5) The presence of certain ingredients can transform the value proposition of a product. (LFR)
6) Flavouring represents the leading segment in the food ingredient market followed by hydrocolloids, sweeteners, emulsifiers, preservatives, colors and food cultures. Beverages account for the majority of the flavor market segment, with dairy products in second place followed by bakery products, and savory and convenience foods. (KA)
7) Global demand for gelatin is expected to reach a volume of almost 396 thousand metric tons by 2017. Demand is driven by the world’s aging population, increasing awareness of health issues, and end-use industries including pharmaceuticals, nutraceuticals, and food and beverages. Demand in emerging markets such as India and China will also fuel expansion, along with rising standards of living and the availability of vegetarian gelatin options. Obstacles to industry growth include consumer concerns regarding the potential health threat in using products derived from animal body parts. (Global Industry Analysts).
8) The worldwide emulsifier industry is expected to exceed a volume of 2.5 million metric tons in 2017. Emulsifiers are used not only in food and beverage products but also in the personal care industry. Consumers are readily opting for natural emulsifiers. The market is also being driven by the trend of fat replacement in food products and product innovation. (Global Industry Analysts).
9) The global sugar and sweetener market is witnessing the addition of many sweeteners made from corns, such as high fructose corn syrup. Sugar still dominates the market followed by high fructose corn syrup and high-intensity sweeteners. High-intensity sweeteners hold strong market growth potential due to advantages over other traditional caloric sweeteners. (KA)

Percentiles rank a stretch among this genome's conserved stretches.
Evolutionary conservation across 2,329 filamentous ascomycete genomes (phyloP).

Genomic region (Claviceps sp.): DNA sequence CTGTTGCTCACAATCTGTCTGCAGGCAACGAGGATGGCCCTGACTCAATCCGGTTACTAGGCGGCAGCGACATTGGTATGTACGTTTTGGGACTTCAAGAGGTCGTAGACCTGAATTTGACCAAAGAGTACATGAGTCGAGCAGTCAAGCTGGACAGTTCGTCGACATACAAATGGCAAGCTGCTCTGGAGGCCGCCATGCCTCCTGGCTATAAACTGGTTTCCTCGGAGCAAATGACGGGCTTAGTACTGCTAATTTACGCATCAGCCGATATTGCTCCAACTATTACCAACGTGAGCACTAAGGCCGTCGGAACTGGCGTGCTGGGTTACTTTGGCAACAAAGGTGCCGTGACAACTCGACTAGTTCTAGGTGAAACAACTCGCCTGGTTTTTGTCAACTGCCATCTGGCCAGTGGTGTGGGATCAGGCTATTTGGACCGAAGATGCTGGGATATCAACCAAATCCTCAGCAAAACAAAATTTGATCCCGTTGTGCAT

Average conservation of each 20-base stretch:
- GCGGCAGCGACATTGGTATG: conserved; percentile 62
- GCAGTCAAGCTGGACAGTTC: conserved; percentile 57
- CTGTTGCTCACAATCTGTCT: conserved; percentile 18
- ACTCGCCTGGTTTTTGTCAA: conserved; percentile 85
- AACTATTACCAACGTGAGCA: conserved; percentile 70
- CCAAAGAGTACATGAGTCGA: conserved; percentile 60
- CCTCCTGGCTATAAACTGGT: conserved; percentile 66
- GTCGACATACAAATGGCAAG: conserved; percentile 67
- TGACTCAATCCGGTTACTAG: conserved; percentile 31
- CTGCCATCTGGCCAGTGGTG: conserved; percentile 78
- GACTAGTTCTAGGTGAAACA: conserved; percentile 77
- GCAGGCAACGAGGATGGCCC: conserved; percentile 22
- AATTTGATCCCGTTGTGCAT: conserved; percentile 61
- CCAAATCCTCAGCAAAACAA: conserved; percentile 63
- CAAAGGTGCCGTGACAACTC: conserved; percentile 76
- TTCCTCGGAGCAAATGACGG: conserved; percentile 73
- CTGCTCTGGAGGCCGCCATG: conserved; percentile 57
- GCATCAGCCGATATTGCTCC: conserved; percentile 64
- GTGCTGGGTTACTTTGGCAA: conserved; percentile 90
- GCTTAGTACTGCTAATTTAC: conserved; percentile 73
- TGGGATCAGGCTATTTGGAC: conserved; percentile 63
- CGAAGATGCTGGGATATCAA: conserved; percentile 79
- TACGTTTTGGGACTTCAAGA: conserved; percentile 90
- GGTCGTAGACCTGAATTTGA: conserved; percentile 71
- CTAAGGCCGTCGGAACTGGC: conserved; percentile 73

10) The worldwide yeast market is expected to reach almost $5 billion in 2015. This represents a $2 billion increase in six years for a yearly growth rate of almost 8%. Bakery yeast represents the leading market segment, worth $904 million in 2009, and is forecast to record yearly growth of 8% to reach $1.4 billion by 2015. (BCC Research)
11) Kerry is the leading specialist food ingredients and flavours supplier. Other major players in the global food ingredient market include ABF, Tate Lyle and McCormick, Danisco, DSM, and Givaudan. (KA)
12) The world’s growing population and evolving consumer habits will continue to combine to boost demand for food ingredients in the future. Other factors affecting demand include urbanization, rising incomes, and health concerns. Consumers will continue to demand natural colors, flavours, and additives due to growing awareness of health issues linked with dietary habits. (KA)

(The author is Bikaner-based food technologist)